5 Module - Cognitive Assessment and the Value of Early Detection Slides.ppt

5 Module - Cognitive Assessment and the Value of Early Detection Slides.ppt

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ACT on Alzheimer’s Disease Curriculum Module V: Cognitive Assessment and the Value of Early Detection
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Cognitive Assessment and the Value of Early Detection These slides are based on the Module V: Cognitive Assessment and the Value of Early Detection text Please refer to the text for all citations, references and acknowledgments 2
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Module V: Learning Objectives Upon completion of this module the student should: Identify tips for detection of cognitive impairment and the use of observation as an assessment tool. List and describe a variety of cognitive tools for conducting assessments and demonstrate an understanding of the recommended course of action when cognitive impairment is identified. Articulate the value of early detection of Alzheime r’s disease.
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Early Detection
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Early Detection Despite increasing instances of Alzheimer’s disease, fewer than 50% of all cases are diagnosed Early detection of Alzheimer’s disease is very difficult Healthcare providers play a critical role in detecting the disease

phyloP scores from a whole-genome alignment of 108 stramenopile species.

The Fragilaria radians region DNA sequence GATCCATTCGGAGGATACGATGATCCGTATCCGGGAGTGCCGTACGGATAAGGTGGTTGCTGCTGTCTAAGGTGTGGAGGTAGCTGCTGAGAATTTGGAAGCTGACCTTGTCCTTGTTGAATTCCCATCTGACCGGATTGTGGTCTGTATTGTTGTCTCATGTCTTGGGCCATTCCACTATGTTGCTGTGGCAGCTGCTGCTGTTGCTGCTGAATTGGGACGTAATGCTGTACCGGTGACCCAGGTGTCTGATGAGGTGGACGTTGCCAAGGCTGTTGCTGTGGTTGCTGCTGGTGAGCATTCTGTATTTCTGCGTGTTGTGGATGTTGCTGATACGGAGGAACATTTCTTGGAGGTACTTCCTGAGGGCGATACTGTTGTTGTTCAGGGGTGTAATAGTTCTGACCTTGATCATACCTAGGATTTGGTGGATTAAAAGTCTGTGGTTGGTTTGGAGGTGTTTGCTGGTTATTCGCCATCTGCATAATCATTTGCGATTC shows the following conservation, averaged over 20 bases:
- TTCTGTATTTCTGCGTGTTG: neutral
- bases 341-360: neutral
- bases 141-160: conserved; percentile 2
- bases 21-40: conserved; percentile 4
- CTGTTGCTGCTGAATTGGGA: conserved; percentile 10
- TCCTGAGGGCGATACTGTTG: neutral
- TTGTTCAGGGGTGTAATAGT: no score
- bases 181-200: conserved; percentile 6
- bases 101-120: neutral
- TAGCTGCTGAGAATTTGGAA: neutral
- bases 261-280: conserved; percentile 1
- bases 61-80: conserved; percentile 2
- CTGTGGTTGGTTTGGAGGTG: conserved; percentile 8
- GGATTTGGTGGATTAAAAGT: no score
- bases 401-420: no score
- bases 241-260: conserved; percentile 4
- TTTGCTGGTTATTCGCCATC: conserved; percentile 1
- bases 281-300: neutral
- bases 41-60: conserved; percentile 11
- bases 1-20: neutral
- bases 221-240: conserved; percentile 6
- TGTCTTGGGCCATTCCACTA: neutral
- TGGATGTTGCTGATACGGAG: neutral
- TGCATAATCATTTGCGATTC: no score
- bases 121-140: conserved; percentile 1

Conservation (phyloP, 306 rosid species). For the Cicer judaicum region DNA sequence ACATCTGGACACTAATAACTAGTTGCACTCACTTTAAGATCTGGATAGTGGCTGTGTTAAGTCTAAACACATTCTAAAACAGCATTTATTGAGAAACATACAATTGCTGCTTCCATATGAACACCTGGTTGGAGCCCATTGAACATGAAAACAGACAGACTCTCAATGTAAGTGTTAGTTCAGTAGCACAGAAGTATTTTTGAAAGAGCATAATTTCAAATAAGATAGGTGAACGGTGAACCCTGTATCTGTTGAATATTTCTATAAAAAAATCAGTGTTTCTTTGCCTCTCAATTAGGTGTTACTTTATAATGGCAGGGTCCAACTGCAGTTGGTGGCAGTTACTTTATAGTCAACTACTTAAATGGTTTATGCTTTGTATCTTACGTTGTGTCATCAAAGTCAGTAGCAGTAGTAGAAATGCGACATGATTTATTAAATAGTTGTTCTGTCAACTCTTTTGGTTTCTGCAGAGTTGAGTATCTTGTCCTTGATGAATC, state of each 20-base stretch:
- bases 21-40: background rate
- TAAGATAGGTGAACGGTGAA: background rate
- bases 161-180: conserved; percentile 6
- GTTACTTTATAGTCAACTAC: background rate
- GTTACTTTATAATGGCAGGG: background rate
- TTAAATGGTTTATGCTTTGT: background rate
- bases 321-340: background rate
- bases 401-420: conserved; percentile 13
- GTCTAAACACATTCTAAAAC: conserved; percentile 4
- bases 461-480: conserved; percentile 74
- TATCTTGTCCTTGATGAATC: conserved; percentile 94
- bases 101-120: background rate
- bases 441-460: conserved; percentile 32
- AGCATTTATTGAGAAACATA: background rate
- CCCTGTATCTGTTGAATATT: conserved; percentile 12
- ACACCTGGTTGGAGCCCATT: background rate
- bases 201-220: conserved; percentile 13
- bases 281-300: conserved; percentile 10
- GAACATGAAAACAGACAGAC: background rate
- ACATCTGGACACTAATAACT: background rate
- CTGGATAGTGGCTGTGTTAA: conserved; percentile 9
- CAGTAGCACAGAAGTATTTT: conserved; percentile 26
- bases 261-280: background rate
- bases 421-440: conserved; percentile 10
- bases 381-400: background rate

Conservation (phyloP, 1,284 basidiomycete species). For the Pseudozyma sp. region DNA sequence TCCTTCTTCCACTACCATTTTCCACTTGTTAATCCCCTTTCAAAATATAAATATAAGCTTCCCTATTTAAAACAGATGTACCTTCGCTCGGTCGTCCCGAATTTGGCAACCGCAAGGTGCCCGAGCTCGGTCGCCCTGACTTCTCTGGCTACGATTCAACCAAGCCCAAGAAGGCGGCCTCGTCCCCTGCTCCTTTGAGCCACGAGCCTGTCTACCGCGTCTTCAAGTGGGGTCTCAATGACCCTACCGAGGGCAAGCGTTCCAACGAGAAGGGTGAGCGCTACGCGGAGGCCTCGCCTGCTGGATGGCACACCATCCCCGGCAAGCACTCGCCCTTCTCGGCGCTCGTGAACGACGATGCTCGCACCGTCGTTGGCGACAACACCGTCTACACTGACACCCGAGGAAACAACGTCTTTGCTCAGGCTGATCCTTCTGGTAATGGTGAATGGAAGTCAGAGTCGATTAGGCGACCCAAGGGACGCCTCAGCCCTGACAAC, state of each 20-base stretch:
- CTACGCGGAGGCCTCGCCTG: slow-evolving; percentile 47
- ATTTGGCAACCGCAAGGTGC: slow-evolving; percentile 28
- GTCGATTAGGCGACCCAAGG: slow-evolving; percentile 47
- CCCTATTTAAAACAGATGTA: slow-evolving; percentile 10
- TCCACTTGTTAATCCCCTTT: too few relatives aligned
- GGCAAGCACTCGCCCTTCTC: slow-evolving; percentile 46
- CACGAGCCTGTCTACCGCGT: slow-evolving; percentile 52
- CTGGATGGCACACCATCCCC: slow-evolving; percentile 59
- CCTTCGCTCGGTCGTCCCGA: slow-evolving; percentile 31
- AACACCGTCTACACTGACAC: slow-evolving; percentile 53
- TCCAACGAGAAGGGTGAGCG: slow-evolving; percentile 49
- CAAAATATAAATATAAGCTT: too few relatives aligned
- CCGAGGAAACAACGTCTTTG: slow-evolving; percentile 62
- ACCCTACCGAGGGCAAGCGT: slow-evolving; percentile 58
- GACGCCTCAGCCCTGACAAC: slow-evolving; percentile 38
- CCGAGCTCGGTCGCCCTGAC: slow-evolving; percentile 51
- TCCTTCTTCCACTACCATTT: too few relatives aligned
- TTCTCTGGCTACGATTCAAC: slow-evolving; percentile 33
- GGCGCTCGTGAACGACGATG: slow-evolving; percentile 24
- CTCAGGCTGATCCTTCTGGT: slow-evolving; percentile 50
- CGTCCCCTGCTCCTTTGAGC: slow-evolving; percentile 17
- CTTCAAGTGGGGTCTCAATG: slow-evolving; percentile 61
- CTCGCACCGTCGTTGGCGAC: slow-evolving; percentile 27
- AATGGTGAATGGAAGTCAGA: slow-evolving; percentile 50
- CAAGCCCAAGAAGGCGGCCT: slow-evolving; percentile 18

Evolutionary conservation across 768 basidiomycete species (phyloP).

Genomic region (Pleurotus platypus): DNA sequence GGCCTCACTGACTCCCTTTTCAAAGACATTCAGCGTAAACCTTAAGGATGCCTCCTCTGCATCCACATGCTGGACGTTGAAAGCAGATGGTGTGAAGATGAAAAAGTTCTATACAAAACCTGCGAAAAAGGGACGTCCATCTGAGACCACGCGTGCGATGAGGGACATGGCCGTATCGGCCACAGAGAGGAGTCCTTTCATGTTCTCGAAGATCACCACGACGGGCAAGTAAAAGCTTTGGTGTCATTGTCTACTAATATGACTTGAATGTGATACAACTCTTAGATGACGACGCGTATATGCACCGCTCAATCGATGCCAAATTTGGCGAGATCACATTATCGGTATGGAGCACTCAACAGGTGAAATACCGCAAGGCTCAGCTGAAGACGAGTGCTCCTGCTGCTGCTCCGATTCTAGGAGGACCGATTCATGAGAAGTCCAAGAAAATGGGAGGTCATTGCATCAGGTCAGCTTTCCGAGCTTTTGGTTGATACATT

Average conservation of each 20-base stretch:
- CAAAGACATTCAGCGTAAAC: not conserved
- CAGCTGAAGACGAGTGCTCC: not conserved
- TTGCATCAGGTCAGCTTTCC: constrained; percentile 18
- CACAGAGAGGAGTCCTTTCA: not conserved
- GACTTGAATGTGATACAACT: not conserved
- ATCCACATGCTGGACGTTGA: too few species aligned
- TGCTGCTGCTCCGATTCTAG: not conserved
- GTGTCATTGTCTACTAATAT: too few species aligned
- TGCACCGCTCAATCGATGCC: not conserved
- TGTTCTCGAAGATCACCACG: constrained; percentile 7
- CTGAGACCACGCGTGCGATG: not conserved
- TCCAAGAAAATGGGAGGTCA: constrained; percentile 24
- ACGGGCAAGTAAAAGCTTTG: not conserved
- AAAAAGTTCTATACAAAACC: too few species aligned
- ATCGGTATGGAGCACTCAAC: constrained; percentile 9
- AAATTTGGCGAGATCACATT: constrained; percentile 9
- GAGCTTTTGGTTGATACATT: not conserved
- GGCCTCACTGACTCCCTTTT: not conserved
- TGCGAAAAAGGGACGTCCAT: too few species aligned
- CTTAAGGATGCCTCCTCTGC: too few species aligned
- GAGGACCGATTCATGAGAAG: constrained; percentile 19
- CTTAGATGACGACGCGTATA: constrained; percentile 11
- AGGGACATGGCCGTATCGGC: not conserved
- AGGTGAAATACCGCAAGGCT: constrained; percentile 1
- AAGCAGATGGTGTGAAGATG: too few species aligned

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Early Detection Cognitive screening in the physician’s office has recently been introduced to facilitate early detection Research is emerging regarding the direct benefits of pre-symptomatic cognitive assessment Studies have demonstrated indirect benefits of cognitive assessment due to the beneficial effects of substantive interventions
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Early Detection The following observations may indicate to a healthcare provider the presence of an undiagnosed cognitive disorder Forgetting medications Repeated phone calls to provider Reported unusual sleeping habits Inappropriate clothing, behaviors or speech Personal hygiene issues Excessive weight gain or loss
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Practice Tips for Early Detection Raise your expectation of the older patient Clinical interview in which the individual answers questions without help Notice whether social skills remain intact Notice whether individual repeats him/herself Obtain family observations Check on mental status by asking about current events Remember to rely on formal assessment tools to identify dementia
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The Medicare Wellness Visit Began January 1, 2011
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